April 10, 2015 By Christian Murray
The granting of a liquor license for a Hunters Point gastropub was never in doubt but the hours it could operate were far from certain.
Brian Porter, the owner of a new establishment called ‘Gantry LIC’, put forward his case at a Community Board 2 hearing Wednesday that his 47-02 Vernon Blvd gastropub should be granted a license to operate until 4 am.
The board, after hearing about 30 minutes of public comment and much debate, unanimously decided to grant Porter—who also owns LIC Bar– the license to remain open until 4 am.
The battle over the hours was just another example of the pitched battle being waged by Vernon Blvd residents who want to preserve their quality of life by crimping bar hours and blocking the use of backyards—with those who call for fewer restrictions, who argue that Hunters Point is no longer the sleepy town of yester-year.
The hearing, held at the Irish Center, was attended by about 75 people, with most in support of the 4 am closing—although there were still several against it.
Those who wanted the hours restricted cited noise concerns and the likely increase of rowdy late-night revelers. They wanted the bar/restaurant to prove itself as a “good neighbor” before granting it a 4 am license.
However, several attendees supported the 4 am closing on the grounds that Hunters Point is becoming a more vibrant area and that it was unfair to stunt the growth of small businesses. Other attendees spoke in favor of the application based on the strength of Porter’s character.
Porter said that Gantry LIC would be a small bar/restaurant, with room for about 12-14 seats at the bar and dining capacity for about 40 people. He said that the establishment would place a heavy emphasis on food and that he had no intention of using the existing backyard space. He said there would be no live music or DJs.
Porter also said that he was also spending $30,000 on sound proofing the establishment.
Initially, Porter said the kitchen would remain open until midnight, which sparked some debate.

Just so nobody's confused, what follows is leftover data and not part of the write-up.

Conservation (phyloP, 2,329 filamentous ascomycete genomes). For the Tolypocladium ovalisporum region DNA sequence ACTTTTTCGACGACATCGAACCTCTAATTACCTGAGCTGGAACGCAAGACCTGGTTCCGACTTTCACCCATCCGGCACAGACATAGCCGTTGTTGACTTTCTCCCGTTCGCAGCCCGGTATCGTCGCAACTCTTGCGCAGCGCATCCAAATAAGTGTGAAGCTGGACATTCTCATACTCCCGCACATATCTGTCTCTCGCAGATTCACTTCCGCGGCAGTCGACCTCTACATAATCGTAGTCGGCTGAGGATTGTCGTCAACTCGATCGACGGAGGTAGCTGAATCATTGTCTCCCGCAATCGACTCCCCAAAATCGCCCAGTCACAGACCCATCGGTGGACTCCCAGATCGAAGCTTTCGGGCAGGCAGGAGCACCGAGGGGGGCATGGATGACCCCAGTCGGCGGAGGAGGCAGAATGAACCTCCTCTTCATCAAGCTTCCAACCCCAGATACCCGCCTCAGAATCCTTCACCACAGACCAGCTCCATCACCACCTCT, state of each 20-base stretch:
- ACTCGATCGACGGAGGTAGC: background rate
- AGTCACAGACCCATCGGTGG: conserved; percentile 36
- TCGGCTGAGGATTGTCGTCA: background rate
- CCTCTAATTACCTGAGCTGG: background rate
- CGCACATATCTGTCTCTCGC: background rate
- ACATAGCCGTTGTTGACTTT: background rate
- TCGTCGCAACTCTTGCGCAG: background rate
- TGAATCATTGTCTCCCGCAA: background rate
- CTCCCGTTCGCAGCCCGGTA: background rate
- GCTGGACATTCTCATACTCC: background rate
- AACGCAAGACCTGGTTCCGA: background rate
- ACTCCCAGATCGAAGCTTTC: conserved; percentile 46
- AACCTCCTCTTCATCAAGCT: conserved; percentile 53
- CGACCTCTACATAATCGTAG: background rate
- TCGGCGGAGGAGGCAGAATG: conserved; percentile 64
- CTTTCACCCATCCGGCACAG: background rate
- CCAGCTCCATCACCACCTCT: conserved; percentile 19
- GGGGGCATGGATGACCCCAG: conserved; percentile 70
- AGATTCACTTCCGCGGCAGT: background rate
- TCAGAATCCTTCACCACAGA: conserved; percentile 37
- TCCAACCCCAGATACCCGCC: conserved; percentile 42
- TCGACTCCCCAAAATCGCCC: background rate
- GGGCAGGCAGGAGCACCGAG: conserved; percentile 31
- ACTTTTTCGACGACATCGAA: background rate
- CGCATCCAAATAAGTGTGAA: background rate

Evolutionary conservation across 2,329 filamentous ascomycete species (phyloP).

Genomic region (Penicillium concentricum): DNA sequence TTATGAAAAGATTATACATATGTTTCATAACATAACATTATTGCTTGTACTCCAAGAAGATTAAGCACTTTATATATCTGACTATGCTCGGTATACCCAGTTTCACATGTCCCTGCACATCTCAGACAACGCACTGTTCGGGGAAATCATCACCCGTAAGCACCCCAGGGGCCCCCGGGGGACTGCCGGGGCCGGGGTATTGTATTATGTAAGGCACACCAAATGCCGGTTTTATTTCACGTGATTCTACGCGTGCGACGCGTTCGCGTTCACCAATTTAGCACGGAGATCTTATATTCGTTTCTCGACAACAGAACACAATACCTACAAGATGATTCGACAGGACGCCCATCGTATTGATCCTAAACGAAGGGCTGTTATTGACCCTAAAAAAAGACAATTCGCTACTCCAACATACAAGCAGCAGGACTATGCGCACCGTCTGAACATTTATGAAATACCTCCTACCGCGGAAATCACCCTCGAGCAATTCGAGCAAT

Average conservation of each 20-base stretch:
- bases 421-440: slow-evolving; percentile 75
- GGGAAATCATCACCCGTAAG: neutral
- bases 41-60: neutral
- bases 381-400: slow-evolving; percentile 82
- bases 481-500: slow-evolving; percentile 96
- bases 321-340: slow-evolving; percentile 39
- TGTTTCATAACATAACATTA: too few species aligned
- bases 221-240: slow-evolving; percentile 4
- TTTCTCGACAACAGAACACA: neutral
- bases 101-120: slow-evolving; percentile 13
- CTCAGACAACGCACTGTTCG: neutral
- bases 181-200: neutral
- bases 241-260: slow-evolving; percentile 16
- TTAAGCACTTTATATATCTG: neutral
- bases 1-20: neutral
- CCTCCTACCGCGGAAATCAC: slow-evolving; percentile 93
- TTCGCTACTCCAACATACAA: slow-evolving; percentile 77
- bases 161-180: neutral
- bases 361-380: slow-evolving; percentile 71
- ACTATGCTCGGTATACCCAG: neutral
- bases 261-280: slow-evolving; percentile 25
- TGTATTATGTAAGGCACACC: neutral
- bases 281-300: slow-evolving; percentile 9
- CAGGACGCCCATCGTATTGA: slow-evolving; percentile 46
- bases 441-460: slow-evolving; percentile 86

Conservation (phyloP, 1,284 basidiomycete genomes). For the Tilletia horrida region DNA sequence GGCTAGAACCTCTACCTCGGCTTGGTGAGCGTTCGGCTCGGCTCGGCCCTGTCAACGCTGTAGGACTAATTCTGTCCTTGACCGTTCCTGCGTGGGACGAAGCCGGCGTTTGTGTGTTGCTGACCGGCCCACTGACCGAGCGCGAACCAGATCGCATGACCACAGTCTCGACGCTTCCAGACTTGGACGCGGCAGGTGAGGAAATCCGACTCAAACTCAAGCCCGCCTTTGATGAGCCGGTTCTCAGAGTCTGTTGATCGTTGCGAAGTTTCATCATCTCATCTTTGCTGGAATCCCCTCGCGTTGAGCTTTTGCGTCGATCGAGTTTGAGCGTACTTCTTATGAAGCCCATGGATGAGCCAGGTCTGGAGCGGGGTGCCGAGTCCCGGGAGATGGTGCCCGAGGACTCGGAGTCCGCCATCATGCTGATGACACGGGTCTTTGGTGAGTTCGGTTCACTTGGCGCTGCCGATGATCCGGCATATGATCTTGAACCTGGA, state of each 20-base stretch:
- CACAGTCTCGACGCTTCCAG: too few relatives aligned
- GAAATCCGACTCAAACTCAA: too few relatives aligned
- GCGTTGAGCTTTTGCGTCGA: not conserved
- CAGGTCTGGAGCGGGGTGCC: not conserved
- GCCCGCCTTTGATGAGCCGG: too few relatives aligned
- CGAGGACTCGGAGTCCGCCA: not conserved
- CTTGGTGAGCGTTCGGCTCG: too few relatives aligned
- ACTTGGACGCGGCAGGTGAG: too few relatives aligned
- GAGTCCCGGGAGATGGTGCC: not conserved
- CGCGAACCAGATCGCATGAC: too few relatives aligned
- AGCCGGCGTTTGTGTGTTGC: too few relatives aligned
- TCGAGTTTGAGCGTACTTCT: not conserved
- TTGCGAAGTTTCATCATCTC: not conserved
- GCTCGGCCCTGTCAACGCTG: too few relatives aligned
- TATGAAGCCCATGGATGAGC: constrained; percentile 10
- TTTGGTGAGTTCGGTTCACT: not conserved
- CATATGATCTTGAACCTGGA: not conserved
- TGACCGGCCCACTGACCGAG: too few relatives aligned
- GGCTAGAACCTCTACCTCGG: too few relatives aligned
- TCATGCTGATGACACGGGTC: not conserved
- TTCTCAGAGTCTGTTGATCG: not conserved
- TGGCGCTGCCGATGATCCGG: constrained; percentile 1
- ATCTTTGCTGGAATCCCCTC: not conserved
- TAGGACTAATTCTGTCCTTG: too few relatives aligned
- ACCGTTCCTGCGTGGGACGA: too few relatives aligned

One resident who opposed the 4 am closing hour said the establishment could not call itself a restaurant if it wanted a license for those hours. “Why are you closing the kitchen at 12am and keeping the bar open until 4 am?” she asked.
Meanwhile, Beth Garrett, who lives two doors down from Gantry LIC, wanted the closing time clipped back. “I am in support of curtailing the hours of operation,” she said, as a means to reach a compromise with residents.
Garrett was asked by the board what her relationship was like with Woodbines, the Vernon Blvd. bar/restaurant located next door to her home that has a 4 am license. “They have been very respectful and if we have any complaints we can go directly to them and they respond,” she said.
Some speakers, however, said that with more residents moving in to the neighborhood it was important for small businesses to thrive. “We don’t want to drive people into the city or Brooklyn or Sunnyside—we want to grow as a community.”
Others suggested with population growth, there would be a need for greater services.
The board, after hearing all the arguments, decided to allow Porter to have a 4 am license, although some members wanted him to keep the kitchen open until 2 am. They voted unanimously in his favor.
The board noted that they could call Porter in if there were any problems with his establishment and that he would have to go before the board again in two years when he gets his license renewed.